Bank of America Permanent HAMP Modifications Increase 5.9% in July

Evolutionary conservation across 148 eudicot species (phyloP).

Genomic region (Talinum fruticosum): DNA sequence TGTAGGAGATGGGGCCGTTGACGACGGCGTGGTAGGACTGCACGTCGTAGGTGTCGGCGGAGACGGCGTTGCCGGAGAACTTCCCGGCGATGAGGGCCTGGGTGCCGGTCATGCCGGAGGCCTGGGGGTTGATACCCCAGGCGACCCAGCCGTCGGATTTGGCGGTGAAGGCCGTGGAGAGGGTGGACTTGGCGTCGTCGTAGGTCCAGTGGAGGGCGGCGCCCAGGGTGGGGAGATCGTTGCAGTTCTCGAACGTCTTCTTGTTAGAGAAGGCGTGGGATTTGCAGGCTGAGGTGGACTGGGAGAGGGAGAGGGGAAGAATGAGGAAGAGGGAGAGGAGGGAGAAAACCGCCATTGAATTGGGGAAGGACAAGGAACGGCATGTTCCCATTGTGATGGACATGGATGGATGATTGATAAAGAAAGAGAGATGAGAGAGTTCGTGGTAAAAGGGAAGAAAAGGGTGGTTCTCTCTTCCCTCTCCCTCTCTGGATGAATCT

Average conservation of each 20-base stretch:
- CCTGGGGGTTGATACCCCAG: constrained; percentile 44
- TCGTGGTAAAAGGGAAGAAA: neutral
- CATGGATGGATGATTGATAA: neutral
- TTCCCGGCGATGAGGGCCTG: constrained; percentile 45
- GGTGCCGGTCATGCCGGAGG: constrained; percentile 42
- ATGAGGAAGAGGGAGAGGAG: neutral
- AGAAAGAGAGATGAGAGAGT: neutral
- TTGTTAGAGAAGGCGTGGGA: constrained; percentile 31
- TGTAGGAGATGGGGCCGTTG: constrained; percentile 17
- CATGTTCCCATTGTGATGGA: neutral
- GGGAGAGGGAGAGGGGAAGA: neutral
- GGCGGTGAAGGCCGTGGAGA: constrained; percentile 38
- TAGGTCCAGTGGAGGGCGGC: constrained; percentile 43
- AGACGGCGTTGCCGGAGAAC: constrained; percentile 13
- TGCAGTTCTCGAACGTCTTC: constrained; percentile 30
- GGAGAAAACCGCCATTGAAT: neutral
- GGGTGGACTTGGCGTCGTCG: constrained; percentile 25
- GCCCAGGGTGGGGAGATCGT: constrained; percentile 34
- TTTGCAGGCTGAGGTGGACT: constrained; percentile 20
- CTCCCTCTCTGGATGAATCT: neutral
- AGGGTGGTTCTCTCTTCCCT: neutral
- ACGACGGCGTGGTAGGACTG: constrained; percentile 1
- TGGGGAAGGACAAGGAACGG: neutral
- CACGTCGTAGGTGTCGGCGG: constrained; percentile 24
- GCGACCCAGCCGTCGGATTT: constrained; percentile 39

Bank of America (BAC) pushed its total number of permanent mortgage workouts under the Home Affordable Modification Program (HAMP) to 76,300 in July, a 5.9% increase from June. The Treasury Department launched HAMP in March 2009 to provide incentives to servicers for the modification of loans on the verge of foreclosure. BofA converted 4,300 trial modifications into permanent ones in July, about half of the amount done in June. In order for a borrower to receive a permanent modification, he or she must make three monthly payments in the trial stage of the program and submit all documentation. But BofA has completed nearly 100,000 permanent modifications through its own programs outside of HAMP this year. Some of these loans were given second looks after falling out or not qualifying for the government's program. Early problems with collecting necessary documentation for those in the trial stages of HAMP led to thousands of loans spending more than three months there. After the Treasury required a borrower to submit all documentation before entering the trial, servicers began working through this overflow. BofA has trimmed its active trial modifications from 221,395 loans in January to under 85,000 in July, according to the Treasury. According to the bank, the slower pace of new trial modifications follows a transition from accepting verbal financial information to requiring full documentation and underwriting before putting a borrower into a trial. "When a customer is found to be ineligible for HAMP or falls out of a trial modification, we consider an alternative home retention program, and if no viable solution is available, a dignified exit from homeownership," said Rebecca Mairone, default servicing executive for Bank of America Home Loans. While HAMP guidelines outline specific debt-to-income ratios, owner-occupancy and trial payment performance, Mairone reiterated that BofA continues to find other ways to avoid foreclosure either through other modification programs or the government's Home Affordable Foreclosure Alternatives (HAFA) program, which urges servicers to do short sales and deeds-in-lieu of foreclosure. Last week, BofA announced it was testing its own co-op short sale program for borrowers who do not qualify for either HAMP or HAFA. Write to Jon Prior.